10. Obsessive Compulsive Disorder --- Jingle Bells, Jingle Bells, Jingle Bells, Jingle Bells, Jingle Bells, Jingle Bells, Jingle Bells, Jingle Bells, Jingle Bells, Jingle Bells, Jingle Bells, Jingle Bells, Jingle Bells, Jingle,Bells, Jingle Bells, Jingle Bells, Jingle Bells, Jingle Bells, Jingle Bells, Jingle Bells, Jingle Bells, Jingle Bells, Jingle Bells, Jingle Bells, Jingle Bells, Jingle Bells, Jingle Bells, Jingle Bells, Jingle Bells, Jingle Bells, Jingle Bells, Jingle Bells, Jingle Bells, Jingle Bells, Jingle Bells,Jingle Bells, Jingle Bells,

Sunday, December 17, 2006

How Do We Know What an Angel Looks Like?

For Thanksgiving, my 7-year-old daughter, Hope, made a prayer turkey at church. Her class took small loaves of bread, lacquered them, stuck a stylized turkey head in one side and little wooden ice cream spoons in the other side for tail feathers. The bread, head, and one side of each of the "feathers" was somewhat painted to look like a turkey. The other side of each tail feathers had an item for which she could be thankful. On Thanksgiving, with all the family around we passed her turkey and each took a tail feather. Then we prayed giving thanks for what was on our tail feather.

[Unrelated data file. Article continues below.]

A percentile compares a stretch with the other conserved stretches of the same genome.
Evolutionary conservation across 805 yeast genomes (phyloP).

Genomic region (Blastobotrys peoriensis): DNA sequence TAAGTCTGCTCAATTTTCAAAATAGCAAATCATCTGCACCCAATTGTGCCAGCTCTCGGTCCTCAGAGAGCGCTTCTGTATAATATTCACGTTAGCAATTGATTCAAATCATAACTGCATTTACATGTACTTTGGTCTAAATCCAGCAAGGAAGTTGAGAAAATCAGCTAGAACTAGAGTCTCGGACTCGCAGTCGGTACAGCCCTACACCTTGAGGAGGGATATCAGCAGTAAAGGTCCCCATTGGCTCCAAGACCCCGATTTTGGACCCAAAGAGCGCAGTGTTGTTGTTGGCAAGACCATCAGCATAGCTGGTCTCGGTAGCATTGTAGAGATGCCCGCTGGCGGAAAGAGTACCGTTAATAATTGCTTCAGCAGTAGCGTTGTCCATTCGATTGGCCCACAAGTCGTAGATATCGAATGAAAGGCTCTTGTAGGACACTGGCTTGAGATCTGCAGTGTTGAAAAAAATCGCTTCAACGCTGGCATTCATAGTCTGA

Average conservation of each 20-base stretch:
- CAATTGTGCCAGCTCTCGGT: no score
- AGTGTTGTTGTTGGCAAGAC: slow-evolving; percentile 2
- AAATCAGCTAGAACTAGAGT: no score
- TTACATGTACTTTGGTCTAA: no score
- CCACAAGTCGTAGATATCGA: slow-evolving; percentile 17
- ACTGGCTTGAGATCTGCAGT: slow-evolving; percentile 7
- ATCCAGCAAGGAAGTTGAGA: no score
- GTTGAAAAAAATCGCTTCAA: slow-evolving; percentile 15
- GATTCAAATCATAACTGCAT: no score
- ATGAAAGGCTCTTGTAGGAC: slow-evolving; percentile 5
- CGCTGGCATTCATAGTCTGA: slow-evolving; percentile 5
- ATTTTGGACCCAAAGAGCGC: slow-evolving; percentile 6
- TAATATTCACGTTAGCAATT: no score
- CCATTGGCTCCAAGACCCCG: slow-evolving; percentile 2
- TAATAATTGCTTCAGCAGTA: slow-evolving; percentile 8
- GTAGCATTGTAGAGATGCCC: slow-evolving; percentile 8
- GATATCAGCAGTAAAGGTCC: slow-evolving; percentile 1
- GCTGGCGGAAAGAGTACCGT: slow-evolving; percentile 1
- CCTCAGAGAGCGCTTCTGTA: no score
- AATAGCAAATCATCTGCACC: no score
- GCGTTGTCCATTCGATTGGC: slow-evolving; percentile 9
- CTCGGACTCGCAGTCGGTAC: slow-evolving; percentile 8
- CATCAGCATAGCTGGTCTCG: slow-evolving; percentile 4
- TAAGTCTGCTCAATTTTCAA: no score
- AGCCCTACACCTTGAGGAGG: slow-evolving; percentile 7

She got the idea to do this for Christmas. She brainstormed and came up with a "prayer tree". With help from my wife, she took a cone of green styrofoam and made an angel out of bead kit to top it. Then she cut out tiny paper ornaments just large enough to write an item to pray for on each one. She attached these to the tree with pins that have colorful heads.

We sat down to eat last night and I noticed the darling little tree with the angel on top. We've been studying "angelology" in David Moss' Sunday School class where we have been covering the scriptures that give us information about angels. There is much information, but not generally the information people have invented or derived about angels. So I asked Hope what that was on top of the tree.

"It's an angel, daddy."

"How do you know it's an angel?"

"It has a halo," she replied.

"How do you know that angels have halos?"

She hesitated realizing she didn't have and answer. "It has wings," she said.

"How do you know angels have wings?"

"Uh. It's white."

"How do you know angels are white?"

"It has a skirt."

"How do you know angels wear skirts?"

She wrinkled her face in quasi-frustration. "Well! It said so on the box!"

After a round of laughter from the family, including my daughter, she said, "I get it from your side of the family, you know."